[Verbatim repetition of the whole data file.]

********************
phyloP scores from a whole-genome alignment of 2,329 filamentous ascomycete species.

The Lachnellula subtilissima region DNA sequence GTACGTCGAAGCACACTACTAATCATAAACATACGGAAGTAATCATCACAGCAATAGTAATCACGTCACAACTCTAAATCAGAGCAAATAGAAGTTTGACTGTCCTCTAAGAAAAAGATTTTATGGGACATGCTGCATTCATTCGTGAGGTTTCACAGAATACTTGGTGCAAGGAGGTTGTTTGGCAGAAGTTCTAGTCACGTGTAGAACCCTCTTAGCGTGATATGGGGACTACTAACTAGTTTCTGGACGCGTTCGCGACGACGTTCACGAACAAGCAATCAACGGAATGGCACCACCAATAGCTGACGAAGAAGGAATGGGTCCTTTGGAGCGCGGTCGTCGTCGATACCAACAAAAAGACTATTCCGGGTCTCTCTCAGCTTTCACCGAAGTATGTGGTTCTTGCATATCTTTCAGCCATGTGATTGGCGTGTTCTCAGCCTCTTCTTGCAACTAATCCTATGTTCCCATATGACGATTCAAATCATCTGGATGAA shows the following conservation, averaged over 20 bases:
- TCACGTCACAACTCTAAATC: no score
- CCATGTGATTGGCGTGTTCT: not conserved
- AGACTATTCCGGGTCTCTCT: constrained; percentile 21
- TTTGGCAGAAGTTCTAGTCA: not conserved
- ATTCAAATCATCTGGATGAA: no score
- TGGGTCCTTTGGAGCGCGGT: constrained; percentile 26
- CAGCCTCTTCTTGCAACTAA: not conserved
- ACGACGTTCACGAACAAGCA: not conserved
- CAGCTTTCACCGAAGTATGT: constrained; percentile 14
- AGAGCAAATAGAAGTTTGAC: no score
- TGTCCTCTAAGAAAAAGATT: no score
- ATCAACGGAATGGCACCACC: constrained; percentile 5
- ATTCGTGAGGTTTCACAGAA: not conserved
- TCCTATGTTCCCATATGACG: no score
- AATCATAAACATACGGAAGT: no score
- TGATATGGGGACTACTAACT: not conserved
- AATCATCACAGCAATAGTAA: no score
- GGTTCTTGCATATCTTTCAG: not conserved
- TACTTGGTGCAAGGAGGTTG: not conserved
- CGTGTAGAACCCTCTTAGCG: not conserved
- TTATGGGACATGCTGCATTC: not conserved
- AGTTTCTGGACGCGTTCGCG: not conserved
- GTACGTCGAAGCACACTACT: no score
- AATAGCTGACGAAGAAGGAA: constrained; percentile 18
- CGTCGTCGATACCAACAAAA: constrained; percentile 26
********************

phyloP scores from a whole-genome alignment of 2,329 filamentous ascomycete species.

The Lachnellula subtilissima region DNA sequence GTACGTCGAAGCACACTACTAATCATAAACATACGGAAGTAATCATCACAGCAATAGTAATCACGTCACAACTCTAAATCAGAGCAAATAGAAGTTTGACTGTCCTCTAAGAAAAAGATTTTATGGGACATGCTGCATTCATTCGTGAGGTTTCACAGAATACTTGGTGCAAGGAGGTTGTTTGGCAGAAGTTCTAGTCACGTGTAGAACCCTCTTAGCGTGATATGGGGACTACTAACTAGTTTCTGGACGCGTTCGCGACGACGTTCACGAACAAGCAATCAACGGAATGGCACCACCAATAGCTGACGAAGAAGGAATGGGTCCTTTGGAGCGCGGTCGTCGTCGATACCAACAAAAAGACTATTCCGGGTCTCTCTCAGCTTTCACCGAAGTATGTGGTTCTTGCATATCTTTCAGCCATGTGATTGGCGTGTTCTCAGCCTCTTCTTGCAACTAATCCTATGTTCCCATATGACGATTCAAATCATCTGGATGAA shows the following conservation, averaged over 20 bases:
- TCACGTCACAACTCTAAATC: no score
- CCATGTGATTGGCGTGTTCT: not conserved
- AGACTATTCCGGGTCTCTCT: constrained; percentile 21
- TTTGGCAGAAGTTCTAGTCA: not conserved
- ATTCAAATCATCTGGATGAA: no score
- TGGGTCCTTTGGAGCGCGGT: constrained; percentile 26
- CAGCCTCTTCTTGCAACTAA: not conserved
- ACGACGTTCACGAACAAGCA: not conserved
- CAGCTTTCACCGAAGTATGT: constrained; percentile 14
- AGAGCAAATAGAAGTTTGAC: no score
- TGTCCTCTAAGAAAAAGATT: no score
- ATCAACGGAATGGCACCACC: constrained; percentile 5
- ATTCGTGAGGTTTCACAGAA: not conserved
- TCCTATGTTCCCATATGACG: no score
- AATCATAAACATACGGAAGT: no score
- TGATATGGGGACTACTAACT: not conserved
- AATCATCACAGCAATAGTAA: no score
- GGTTCTTGCATATCTTTCAG: not conserved
- TACTTGGTGCAAGGAGGTTG: not conserved
- CGTGTAGAACCCTCTTAGCG: not conserved
- TTATGGGACATGCTGCATTC: not conserved
- AGTTTCTGGACGCGTTCGCG: not conserved
- GTACGTCGAAGCACACTACT: no score
- AATAGCTGACGAAGAAGGAA: constrained; percentile 18
- CGTCGTCGATACCAACAAAA: constrained; percentile 26